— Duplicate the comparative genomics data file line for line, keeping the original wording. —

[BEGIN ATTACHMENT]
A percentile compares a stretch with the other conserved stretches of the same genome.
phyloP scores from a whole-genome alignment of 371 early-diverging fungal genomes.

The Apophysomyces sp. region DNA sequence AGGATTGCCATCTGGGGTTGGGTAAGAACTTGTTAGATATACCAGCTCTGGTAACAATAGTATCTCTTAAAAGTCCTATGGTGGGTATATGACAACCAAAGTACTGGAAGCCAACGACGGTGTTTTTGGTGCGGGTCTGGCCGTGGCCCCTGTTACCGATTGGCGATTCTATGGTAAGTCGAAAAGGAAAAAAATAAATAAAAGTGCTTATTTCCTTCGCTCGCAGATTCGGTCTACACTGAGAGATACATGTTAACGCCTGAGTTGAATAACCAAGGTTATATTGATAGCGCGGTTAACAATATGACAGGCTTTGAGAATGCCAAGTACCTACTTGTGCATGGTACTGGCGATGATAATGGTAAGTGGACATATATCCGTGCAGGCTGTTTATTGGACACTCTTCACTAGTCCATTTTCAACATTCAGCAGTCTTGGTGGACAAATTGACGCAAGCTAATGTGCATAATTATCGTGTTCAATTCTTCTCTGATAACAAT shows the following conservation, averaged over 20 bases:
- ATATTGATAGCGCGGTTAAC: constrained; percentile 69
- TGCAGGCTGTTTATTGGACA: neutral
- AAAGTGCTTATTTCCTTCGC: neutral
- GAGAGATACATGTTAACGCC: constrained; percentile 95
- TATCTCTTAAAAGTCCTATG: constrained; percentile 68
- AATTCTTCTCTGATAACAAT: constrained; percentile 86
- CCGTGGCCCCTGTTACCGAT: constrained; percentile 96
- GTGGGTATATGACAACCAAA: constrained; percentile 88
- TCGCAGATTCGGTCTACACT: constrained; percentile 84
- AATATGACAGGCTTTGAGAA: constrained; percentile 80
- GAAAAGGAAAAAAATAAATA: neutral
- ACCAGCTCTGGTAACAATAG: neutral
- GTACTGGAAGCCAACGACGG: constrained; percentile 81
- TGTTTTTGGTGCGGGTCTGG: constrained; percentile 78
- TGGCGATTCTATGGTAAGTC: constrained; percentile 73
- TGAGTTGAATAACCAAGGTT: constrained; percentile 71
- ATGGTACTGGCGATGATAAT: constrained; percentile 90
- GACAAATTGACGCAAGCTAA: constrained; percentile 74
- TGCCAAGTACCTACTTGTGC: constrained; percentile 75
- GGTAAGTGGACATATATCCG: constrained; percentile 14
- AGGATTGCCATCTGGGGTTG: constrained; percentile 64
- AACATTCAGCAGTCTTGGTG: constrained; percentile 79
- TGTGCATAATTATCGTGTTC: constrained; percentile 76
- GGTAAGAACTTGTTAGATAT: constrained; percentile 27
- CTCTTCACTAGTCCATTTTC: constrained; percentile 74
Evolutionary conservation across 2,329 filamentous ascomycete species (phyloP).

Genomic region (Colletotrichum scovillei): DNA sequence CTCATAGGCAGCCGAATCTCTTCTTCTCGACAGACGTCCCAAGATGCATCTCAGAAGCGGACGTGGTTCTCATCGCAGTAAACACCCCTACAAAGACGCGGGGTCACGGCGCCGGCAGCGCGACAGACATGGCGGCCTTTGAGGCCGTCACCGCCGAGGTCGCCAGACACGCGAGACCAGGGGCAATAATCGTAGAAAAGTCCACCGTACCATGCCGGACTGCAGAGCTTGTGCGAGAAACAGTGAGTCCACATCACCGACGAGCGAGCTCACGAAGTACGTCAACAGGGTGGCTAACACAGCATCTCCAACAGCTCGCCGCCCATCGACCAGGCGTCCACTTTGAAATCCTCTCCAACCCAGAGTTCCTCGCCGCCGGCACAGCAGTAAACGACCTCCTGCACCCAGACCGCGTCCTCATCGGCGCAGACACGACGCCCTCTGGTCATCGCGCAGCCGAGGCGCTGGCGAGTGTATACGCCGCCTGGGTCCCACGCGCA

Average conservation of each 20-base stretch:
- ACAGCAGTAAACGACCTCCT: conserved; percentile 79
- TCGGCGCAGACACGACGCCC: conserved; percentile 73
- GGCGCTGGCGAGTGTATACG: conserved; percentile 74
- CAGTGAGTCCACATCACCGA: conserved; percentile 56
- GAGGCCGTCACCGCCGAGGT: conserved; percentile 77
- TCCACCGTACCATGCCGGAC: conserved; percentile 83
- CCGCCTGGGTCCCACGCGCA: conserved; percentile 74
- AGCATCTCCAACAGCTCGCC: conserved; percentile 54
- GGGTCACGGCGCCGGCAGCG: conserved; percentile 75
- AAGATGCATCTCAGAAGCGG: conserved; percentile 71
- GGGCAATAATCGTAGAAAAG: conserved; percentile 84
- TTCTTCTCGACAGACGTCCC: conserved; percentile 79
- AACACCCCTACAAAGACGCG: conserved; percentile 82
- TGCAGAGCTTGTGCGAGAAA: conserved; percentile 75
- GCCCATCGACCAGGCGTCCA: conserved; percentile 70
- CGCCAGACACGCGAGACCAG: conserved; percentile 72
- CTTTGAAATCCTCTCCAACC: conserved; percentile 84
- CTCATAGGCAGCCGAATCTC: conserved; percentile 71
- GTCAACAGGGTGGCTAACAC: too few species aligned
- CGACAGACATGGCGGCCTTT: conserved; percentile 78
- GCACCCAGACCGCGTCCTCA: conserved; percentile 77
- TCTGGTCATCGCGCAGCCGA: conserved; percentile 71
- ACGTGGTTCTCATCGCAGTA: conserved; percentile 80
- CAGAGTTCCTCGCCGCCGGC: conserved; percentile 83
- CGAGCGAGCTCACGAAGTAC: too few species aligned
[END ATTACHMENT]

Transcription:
A percentile compares a stretch with the other conserved stretches of the same genome.
phyloP scores from a whole-genome alignment of 371 early-diverging fungal genomes.

The Apophysomyces sp. region DNA sequence AGGATTGCCATCTGGGGTTGGGTAAGAACTTGTTAGATATACCAGCTCTGGTAACAATAGTATCTCTTAAAAGTCCTATGGTGGGTATATGACAACCAAAGTACTGGAAGCCAACGACGGTGTTTTTGGTGCGGGTCTGGCCGTGGCCCCTGTTACCGATTGGCGATTCTATGGTAAGTCGAAAAGGAAAAAAATAAATAAAAGTGCTTATTTCCTTCGCTCGCAGATTCGGTCTACACTGAGAGATACATGTTAACGCCTGAGTTGAATAACCAAGGTTATATTGATAGCGCGGTTAACAATATGACAGGCTTTGAGAATGCCAAGTACCTACTTGTGCATGGTACTGGCGATGATAATGGTAAGTGGACATATATCCGTGCAGGCTGTTTATTGGACACTCTTCACTAGTCCATTTTCAACATTCAGCAGTCTTGGTGGACAAATTGACGCAAGCTAATGTGCATAATTATCGTGTTCAATTCTTCTCTGATAACAAT shows the following conservation, averaged over 20 bases:
- ATATTGATAGCGCGGTTAAC: constrained; percentile 69
- TGCAGGCTGTTTATTGGACA: neutral
- AAAGTGCTTATTTCCTTCGC: neutral
- GAGAGATACATGTTAACGCC: constrained; percentile 95
- TATCTCTTAAAAGTCCTATG: constrained; percentile 68
- AATTCTTCTCTGATAACAAT: constrained; percentile 86
- CCGTGGCCCCTGTTACCGAT: constrained; percentile 96
- GTGGGTATATGACAACCAAA: constrained; percentile 88
- TCGCAGATTCGGTCTACACT: constrained; percentile 84
- AATATGACAGGCTTTGAGAA: constrained; percentile 80
- GAAAAGGAAAAAAATAAATA: neutral
- ACCAGCTCTGGTAACAATAG: neutral
- GTACTGGAAGCCAACGACGG: constrained; percentile 81
- TGTTTTTGGTGCGGGTCTGG: constrained; percentile 78
- TGGCGATTCTATGGTAAGTC: constrained; percentile 73
- TGAGTTGAATAACCAAGGTT: constrained; percentile 71
- ATGGTACTGGCGATGATAAT: constrained; percentile 90
- GACAAATTGACGCAAGCTAA: constrained; percentile 74
- TGCCAAGTACCTACTTGTGC: constrained; percentile 75
- GGTAAGTGGACATATATCCG: constrained; percentile 14
- AGGATTGCCATCTGGGGTTG: constrained; percentile 64
- AACATTCAGCAGTCTTGGTG: constrained; percentile 79
- TGTGCATAATTATCGTGTTC: constrained; percentile 76
- GGTAAGAACTTGTTAGATAT: constrained; percentile 27
- CTCTTCACTAGTCCATTTTC: constrained; percentile 74
Evolutionary conservation across 2,329 filamentous ascomycete species (phyloP).

Genomic region (Colletotrichum scovillei): DNA sequence CTCATAGGCAGCCGAATCTCTTCTTCTCGACAGACGTCCCAAGATGCATCTCAGAAGCGGACGTGGTTCTCATCGCAGTAAACACCCCTACAAAGACGCGGGGTCACGGCGCCGGCAGCGCGACAGACATGGCGGCCTTTGAGGCCGTCACCGCCGAGGTCGCCAGACACGCGAGACCAGGGGCAATAATCGTAGAAAAGTCCACCGTACCATGCCGGACTGCAGAGCTTGTGCGAGAAACAGTGAGTCCACATCACCGACGAGCGAGCTCACGAAGTACGTCAACAGGGTGGCTAACACAGCATCTCCAACAGCTCGCCGCCCATCGACCAGGCGTCCACTTTGAAATCCTCTCCAACCCAGAGTTCCTCGCCGCCGGCACAGCAGTAAACGACCTCCTGCACCCAGACCGCGTCCTCATCGGCGCAGACACGACGCCCTCTGGTCATCGCGCAGCCGAGGCGCTGGCGAGTGTATACGCCGCCTGGGTCCCACGCGCA

Average conservation of each 20-base stretch:
- ACAGCAGTAAACGACCTCCT: conserved; percentile 79
- TCGGCGCAGACACGACGCCC: conserved; percentile 73
- GGCGCTGGCGAGTGTATACG: conserved; percentile 74
- CAGTGAGTCCACATCACCGA: conserved; percentile 56
- GAGGCCGTCACCGCCGAGGT: conserved; percentile 77
- TCCACCGTACCATGCCGGAC: conserved; percentile 83
- CCGCCTGGGTCCCACGCGCA: conserved; percentile 74
- AGCATCTCCAACAGCTCGCC: conserved; percentile 54
- GGGTCACGGCGCCGGCAGCG: conserved; percentile 75
- AAGATGCATCTCAGAAGCGG: conserved; percentile 71
- GGGCAATAATCGTAGAAAAG: conserved; percentile 84
- TTCTTCTCGACAGACGTCCC: conserved; percentile 79
- AACACCCCTACAAAGACGCG: conserved; percentile 82
- TGCAGAGCTTGTGCGAGAAA: conserved; percentile 75
- GCCCATCGACCAGGCGTCCA: conserved; percentile 70
- CGCCAGACACGCGAGACCAG: conserved; percentile 72
- CTTTGAAATCCTCTCCAACC: conserved; percentile 84
- CTCATAGGCAGCCGAATCTC: conserved; percentile 71
- GTCAACAGGGTGGCTAACAC: too few species aligned
- CGACAGACATGGCGGCCTTT: conserved; percentile 78
- GCACCCAGACCGCGTCCTCA: conserved; percentile 77
- TCTGGTCATCGCGCAGCCGA: conserved; percentile 71
- ACGTGGTTCTCATCGCAGTA: conserved; percentile 80
- CAGAGTTCCTCGCCGCCGGC: conserved; percentile 83
- CGAGCGAGCTCACGAAGTAC: too few species aligned